Predicting Implementation from Organizational Readiness to Change Principal Investigators: Dean Blevins, PhD &Christian Helfrich, PhD, MPH Background: Initial states of organizational readiness-e.g., attitudes about change, leadership support-are critical to successfully implementing evidence-based practices. However, those who have assessed readiness have mostly relied on measures that have little or no published psychometric properties. Based on the widely adopted model of organizational change, Promoting Action on Research Implementation in Health Services (PARiHS), VA researchers have developed the Organizational Readiness to Change Assessment (ORCA). Preliminary reliability estimates and construct validity of the ORCA have been positive;however, it is unclear whether these results can be replicated or if the instrument possesses criterion and predictive validities. Objectives: Our immediate goal is to rigorously assess the psychometric properties of the ORCA by extending knowledge about the ORCA's : 1) inter-rater and internal consistency reliabilities;2) content validity;and 3) criterion validity, including predictive, concurrent, convergent, and discriminant validities. Our secondary aims are to 4) assess the sensitivity of the ORCA to changes in readiness over time, and 5) explore options for a short form of the survey. Methods: This study will be include cross-sectional and longitudinal, secondary data from four partner projects. Each project tests an intervention to improve the implementation of an evidence-based practice. Each will field the ORCA (n = 255 respondents;50 facilities), and assess the degree to which the practice was implemented. Three partner studies will also field measures of job satisfaction and organizational stress for convergent and discriminant validity analyses (n = 229 respondents;32 facilities). Using data from all four partner projects, inter-rater reliability will be assessed with intra-class correlations. Internal-consistency reliability will be evaluated with Cronbach's alpha. Predictive and concurrent validities will be conducted using hierarchical linear modeling and multivariate regression, respectively. Predictive validity, the sample will be three partner projects with baseline measures for all three ORCA scales (185 respondents from 43 facilities); the outcome is an implementation effect size and the independent variables are the ORCA scales. For concurrent validity, the outcomes are the ORCA scales and the independent variable is the intervention vs. control arms across partner projects. Convergent and discriminant validities will use data from three partner projects and examine associations between measures of different aspects of job satisfaction (e.g., leadership, salary) and organizational stress. Content validity will be assessed using a modified Delphi technique conducted with an expert panel. The expert panel will rate the ORCA items for content validity and readability, and help develop a short form of the survey. Confirmatory factor analysis will also be used to assess the factor structure of the individual survey scales.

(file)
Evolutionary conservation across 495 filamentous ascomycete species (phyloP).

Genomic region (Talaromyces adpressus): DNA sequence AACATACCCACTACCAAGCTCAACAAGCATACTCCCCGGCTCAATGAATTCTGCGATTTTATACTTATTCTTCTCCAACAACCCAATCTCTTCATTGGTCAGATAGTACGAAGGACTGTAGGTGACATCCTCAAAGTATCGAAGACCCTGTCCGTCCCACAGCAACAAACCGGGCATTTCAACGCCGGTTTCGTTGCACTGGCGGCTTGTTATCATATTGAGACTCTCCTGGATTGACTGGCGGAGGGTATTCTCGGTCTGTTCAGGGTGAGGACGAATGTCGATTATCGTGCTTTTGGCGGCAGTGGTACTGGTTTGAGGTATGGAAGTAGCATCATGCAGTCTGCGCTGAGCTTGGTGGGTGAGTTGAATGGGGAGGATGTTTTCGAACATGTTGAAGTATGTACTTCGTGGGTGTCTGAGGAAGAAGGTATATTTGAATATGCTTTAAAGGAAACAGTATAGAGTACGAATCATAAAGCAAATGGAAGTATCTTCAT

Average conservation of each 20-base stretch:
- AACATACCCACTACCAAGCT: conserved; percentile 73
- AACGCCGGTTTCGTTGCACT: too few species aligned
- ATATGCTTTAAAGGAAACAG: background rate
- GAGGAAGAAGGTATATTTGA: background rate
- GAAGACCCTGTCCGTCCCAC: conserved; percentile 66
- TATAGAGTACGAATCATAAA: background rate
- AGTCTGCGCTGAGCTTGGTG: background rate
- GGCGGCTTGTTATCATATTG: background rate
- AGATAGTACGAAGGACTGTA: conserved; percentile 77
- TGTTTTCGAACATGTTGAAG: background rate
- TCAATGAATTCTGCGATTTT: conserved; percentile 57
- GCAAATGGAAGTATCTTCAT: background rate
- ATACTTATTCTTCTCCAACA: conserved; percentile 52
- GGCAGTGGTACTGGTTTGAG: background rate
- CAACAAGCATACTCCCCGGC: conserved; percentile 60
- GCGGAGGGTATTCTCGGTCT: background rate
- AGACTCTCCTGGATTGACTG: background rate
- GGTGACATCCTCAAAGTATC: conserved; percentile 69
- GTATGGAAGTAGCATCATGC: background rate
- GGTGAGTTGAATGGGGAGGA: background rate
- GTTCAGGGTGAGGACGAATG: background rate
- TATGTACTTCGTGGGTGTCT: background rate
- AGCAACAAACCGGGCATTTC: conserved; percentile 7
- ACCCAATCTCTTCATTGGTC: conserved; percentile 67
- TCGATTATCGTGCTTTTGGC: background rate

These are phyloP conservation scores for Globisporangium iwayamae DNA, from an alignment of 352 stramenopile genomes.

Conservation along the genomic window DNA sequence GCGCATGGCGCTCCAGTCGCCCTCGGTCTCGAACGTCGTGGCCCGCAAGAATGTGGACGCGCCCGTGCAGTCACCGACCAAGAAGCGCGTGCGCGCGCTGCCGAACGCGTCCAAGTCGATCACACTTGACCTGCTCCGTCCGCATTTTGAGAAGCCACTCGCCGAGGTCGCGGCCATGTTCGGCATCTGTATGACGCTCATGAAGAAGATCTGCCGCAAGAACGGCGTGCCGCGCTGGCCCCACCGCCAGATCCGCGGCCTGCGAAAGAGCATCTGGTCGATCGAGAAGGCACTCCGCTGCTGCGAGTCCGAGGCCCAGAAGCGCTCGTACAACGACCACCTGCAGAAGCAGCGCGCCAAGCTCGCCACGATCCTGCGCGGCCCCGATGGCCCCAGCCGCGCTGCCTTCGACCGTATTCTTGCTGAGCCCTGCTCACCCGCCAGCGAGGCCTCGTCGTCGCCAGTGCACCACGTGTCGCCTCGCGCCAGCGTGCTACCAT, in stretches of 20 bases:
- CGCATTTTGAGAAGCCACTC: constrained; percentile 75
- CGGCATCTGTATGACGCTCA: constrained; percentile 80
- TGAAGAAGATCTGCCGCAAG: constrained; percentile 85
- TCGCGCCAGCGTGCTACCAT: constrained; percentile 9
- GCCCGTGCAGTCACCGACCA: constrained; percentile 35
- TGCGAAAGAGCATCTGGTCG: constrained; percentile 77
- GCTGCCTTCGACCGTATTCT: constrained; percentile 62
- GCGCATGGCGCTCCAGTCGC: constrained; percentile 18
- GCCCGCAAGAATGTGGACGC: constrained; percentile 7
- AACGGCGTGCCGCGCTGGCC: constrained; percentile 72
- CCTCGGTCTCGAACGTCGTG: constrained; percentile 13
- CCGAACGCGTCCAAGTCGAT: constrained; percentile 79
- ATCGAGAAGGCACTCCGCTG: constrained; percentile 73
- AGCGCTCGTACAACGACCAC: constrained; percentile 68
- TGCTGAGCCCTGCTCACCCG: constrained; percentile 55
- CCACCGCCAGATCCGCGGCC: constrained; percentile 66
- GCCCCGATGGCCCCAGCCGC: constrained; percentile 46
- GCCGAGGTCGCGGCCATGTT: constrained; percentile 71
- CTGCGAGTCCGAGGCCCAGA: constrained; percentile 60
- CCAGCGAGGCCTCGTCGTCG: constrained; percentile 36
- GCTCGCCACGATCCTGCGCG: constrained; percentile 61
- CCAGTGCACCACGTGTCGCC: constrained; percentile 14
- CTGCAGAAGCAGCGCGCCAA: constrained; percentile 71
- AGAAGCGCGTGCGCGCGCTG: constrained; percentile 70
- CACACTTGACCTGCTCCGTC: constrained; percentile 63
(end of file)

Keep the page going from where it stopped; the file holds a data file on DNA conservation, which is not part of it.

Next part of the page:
Public Health Relevance

(Statement of Relevance) Health care providers repeatedly fail to implement evidence-based practices shown to improve quality and efficiency of care;there is often a lag of 15-20 years from the time a new practice has evidence of its effectiveness to the time it is widely implemented. Differences in organizational readiness, e.g., attitudes about change, leadership support, and slack resources, may help explain this failure. Better addressing organizational readiness as part of implementation planning may allow us to can improve the odds that a new practice will be effectively implemented. However, we currently lack reliable, valid measures of organizational readiness. Although many measures have been published, few have undergone rigorous validation, and of these, all have one or more critical problems. Researchers with the Ischemic Heart Disease Quality Enhancement Research Initiative (IHD QUERI) in Seattle have developed an instrument, the Organizational Readiness to Change Assessment (ORCA), as an implementation tool to assist with evidence-based practice change.

National Institute of Health (NIH)
Veterans Affairs (VA)
Non-HHS Research Projects (I01)
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HSR-3 Informatics and Research Methods Development (HSR3)
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VA Puget Sound Healthcare System
United States
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